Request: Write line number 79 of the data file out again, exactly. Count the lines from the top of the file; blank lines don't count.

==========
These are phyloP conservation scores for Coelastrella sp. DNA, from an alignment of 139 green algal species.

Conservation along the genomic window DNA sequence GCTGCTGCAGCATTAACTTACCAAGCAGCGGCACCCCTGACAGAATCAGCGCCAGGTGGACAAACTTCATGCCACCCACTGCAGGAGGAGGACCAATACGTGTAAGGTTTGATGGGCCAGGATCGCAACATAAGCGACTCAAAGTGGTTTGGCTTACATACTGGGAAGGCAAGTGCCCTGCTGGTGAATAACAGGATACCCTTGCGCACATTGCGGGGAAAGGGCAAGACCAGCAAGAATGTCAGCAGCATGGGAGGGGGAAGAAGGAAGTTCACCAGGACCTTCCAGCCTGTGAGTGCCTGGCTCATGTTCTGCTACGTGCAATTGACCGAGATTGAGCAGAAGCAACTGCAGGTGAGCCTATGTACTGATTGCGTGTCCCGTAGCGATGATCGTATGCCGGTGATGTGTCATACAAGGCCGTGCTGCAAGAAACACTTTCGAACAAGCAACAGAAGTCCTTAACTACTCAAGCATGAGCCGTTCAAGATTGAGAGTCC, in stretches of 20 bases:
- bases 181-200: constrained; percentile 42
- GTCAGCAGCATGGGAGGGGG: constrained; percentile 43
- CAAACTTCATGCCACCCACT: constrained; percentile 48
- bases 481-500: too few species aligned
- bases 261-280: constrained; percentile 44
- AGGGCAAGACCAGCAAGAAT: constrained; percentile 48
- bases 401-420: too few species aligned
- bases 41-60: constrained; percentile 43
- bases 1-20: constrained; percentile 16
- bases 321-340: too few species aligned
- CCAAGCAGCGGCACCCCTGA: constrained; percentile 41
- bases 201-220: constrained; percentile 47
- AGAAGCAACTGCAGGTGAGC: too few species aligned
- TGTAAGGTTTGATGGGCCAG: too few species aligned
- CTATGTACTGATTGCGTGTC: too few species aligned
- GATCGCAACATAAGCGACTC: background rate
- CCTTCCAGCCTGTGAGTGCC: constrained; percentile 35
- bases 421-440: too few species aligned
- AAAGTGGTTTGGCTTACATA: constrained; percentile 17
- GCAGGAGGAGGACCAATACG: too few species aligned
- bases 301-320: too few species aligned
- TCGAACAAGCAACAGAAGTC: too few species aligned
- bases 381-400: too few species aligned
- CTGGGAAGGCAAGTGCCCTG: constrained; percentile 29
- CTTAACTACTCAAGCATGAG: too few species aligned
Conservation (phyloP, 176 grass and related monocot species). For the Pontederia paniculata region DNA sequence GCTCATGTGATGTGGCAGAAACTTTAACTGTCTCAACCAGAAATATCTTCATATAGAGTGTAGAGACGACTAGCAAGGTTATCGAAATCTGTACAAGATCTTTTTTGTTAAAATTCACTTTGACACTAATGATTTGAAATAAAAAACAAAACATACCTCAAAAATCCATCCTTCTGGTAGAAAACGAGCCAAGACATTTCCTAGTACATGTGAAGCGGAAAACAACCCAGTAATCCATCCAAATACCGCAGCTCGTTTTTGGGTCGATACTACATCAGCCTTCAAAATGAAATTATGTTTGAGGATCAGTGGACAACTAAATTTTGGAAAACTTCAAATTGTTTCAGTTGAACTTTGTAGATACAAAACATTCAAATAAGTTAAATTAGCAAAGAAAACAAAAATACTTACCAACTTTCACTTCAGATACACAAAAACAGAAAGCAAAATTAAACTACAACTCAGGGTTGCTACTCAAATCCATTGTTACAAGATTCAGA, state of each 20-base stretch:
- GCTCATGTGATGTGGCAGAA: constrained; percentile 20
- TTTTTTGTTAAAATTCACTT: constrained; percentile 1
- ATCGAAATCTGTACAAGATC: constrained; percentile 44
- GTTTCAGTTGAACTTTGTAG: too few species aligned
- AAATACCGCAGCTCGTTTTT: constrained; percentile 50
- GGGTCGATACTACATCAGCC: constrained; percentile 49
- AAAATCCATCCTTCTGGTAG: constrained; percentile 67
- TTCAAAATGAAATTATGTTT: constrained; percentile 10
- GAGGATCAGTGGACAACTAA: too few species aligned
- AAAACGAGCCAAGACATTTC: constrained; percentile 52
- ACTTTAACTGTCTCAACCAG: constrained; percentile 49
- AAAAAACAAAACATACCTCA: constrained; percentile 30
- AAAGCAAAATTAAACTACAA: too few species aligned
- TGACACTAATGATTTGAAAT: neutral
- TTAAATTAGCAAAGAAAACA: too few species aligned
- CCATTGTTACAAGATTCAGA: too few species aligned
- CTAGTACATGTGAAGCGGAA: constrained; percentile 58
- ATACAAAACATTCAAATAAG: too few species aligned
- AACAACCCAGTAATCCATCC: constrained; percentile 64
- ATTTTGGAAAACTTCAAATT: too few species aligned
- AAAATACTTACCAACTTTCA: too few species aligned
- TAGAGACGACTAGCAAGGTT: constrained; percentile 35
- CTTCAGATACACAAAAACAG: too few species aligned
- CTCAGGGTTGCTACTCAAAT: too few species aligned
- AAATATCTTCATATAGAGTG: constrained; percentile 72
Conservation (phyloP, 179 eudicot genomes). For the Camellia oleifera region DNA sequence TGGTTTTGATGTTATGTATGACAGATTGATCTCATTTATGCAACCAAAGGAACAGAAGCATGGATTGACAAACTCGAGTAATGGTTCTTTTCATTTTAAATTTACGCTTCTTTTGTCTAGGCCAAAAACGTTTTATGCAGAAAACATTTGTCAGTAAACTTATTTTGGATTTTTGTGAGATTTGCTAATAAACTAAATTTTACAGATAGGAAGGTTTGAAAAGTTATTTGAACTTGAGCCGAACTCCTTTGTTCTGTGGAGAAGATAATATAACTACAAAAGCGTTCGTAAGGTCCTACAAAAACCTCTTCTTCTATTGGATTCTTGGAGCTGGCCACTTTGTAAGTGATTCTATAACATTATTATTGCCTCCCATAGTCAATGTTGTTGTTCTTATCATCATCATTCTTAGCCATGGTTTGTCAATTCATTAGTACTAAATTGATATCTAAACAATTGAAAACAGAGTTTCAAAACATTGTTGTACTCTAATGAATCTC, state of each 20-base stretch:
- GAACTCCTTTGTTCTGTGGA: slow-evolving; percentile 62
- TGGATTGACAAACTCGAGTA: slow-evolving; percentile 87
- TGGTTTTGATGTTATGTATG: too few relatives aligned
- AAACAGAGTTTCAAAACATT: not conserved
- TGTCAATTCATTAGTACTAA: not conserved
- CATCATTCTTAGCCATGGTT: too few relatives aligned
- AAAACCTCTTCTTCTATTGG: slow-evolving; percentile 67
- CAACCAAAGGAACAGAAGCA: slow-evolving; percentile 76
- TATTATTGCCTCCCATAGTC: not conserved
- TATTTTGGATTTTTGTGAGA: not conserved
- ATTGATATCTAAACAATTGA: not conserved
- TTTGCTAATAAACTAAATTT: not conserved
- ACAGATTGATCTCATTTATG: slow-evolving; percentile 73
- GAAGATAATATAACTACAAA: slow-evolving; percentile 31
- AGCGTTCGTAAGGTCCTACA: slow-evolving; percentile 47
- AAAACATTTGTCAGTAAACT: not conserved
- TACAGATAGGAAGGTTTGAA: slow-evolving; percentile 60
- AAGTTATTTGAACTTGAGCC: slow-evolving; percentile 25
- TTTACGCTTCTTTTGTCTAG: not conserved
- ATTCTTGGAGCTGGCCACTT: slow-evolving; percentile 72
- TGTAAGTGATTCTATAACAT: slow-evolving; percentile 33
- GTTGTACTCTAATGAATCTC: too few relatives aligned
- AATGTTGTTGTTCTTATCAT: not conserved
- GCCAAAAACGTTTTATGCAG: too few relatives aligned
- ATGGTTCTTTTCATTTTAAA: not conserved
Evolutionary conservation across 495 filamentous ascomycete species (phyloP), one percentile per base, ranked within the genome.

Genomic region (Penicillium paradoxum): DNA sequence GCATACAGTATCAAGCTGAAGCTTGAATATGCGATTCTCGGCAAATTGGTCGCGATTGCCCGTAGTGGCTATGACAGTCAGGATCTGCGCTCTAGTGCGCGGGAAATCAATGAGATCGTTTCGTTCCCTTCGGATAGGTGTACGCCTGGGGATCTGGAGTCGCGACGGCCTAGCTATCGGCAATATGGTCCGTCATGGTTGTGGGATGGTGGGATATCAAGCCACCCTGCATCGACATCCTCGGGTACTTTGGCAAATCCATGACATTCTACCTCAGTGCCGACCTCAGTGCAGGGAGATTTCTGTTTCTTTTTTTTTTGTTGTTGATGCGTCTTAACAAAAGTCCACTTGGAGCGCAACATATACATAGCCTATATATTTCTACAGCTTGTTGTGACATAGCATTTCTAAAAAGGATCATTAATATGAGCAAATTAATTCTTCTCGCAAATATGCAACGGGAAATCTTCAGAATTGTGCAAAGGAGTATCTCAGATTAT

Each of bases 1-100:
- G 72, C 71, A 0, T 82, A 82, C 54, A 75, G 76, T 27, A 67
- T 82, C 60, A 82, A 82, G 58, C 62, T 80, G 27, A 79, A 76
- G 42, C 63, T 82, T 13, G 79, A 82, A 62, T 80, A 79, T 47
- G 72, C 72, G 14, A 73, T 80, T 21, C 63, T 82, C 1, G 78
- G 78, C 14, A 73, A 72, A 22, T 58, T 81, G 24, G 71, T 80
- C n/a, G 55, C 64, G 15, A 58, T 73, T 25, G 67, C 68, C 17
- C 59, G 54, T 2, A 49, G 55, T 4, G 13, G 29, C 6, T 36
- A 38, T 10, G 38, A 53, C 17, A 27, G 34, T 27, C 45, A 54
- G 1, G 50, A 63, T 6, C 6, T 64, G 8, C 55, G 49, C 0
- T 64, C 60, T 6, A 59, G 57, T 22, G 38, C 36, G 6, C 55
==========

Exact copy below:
- ATGGTTCTTTTCATTTTAAA: not conserved